Democrats are breathing a sigh of relief over Mark Critz’s victory in the Pennsylvania race for the House seat formerly held by John Murtha, assuring that there will be no reprise of Scott Brown’s stunning capture of Ted Kennedy’s former Senate seat in Massachusetts.
Democrat Murtha had been in office from 1974 until his death in February, and Democrats outnumber Republicans by a 2-to-1 margin in the district of shuttered steel mills and sputtering coal mines, although many of those Democrats are conservative on social issues.
A victory on Tuesday by the Republican candidate, millionaire businessman Tim Burns, would have sent an ominous message to Democratic candidates in moderate to conservative districts who are running for re-election in November.
But Joseph DiSarro, chairman of the political science department at Washington & Jefferson College in Washington, Pa., told The Wall Street Journal shortly before the election that a Critz win would enable Democrats to claim they had stopped the Republicans’ momentum, which had been building for months.
President Barack Obama can take little credit for Critz’s win, however, since he had distanced himself from the race.
Critz, a former Murtha aide, had made his policy differences with the president clear, saying he supports gun rights and would have voted against Obama’s healthcare reform bill.
In any case, Obama’s support would have been of questionable value, considering that his approval rating in the district is just 38 percent, while his unfavorable ratings stands at 55 percent, according to a recent Daily Kos/Research 2000 poll.
Both parties targeted major resources on the race. The National Republican Congressional Committee blitzed the region with two weeks of TV ads linking Critz to the healthcare plan on the theme that “liberals like Mark Critz didn’t listen.”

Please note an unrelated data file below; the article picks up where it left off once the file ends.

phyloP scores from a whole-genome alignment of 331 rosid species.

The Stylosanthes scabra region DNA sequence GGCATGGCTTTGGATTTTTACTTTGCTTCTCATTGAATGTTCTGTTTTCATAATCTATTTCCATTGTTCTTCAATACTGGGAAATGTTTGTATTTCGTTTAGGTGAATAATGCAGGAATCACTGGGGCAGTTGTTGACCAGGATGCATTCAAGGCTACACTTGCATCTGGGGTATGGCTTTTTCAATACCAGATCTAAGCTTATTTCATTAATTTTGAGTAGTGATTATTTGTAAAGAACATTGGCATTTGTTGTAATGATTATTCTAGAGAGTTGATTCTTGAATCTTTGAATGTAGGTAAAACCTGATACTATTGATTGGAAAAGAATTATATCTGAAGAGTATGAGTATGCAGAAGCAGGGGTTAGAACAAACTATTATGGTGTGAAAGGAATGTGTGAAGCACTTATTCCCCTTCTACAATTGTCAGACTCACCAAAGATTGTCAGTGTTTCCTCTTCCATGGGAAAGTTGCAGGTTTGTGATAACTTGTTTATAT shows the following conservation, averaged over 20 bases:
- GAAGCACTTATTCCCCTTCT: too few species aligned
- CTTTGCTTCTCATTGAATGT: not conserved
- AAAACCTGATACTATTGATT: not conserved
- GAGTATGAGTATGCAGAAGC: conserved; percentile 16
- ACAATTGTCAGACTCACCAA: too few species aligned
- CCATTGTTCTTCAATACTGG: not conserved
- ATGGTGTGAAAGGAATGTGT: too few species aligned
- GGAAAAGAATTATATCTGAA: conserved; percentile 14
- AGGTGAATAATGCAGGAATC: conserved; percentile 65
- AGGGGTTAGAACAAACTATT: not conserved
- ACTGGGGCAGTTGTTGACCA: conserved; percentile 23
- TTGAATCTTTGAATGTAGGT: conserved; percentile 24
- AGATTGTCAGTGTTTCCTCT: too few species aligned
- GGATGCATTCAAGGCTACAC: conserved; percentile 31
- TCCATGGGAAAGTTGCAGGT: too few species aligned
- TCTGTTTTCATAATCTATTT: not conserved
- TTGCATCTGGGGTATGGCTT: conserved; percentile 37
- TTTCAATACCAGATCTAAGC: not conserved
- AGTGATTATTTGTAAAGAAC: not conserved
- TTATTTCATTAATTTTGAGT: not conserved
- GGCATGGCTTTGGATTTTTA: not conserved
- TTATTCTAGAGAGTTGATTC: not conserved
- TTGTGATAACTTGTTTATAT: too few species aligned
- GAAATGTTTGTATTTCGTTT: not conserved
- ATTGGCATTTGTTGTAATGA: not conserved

Burns’ ads linked Critz to House Speaker Nancy Pelosi, who had a warm friendship with Murtha but is viewed unfavorably by almost two-thirds of the district’s voters, according to a recent poll.
The Democratic Congressional Campaign Committee, meanwhile, launched its first ad on “tax day,” April 15, slamming Burns for supporting a plan to replace the income tax with a national sales tax.
Former President Bill Clinton also played a key role, lending his Democratic star power to Critz. During a visit to the district, Clinton called Critz a "how-to" guy with the goods to bring economic development and jobs to a blue-collar district hit hard by the recession.
Critz alleged that Burns had a record of outsourcing jobs and wants to privatize Social Security. Burns denied both charges.
Despite Obama’s absence, both candidates did bring in their parties’ big guns. Burns received several Facebook shoutouts from former Alaska Gov. Sarah Palin. Vice President Joe Biden stumped for Critz.
Democrats were hoping that a competitive primary between Sen. Arlen Specter and Rep. Joe Sestak would help boost turnout for Critz.
In the end, Critz got the turnout he needed to fend off the Republican challenge.
But the GOP is reportedly targeting about 30 Democrats in similar blue-collar districts this fall.
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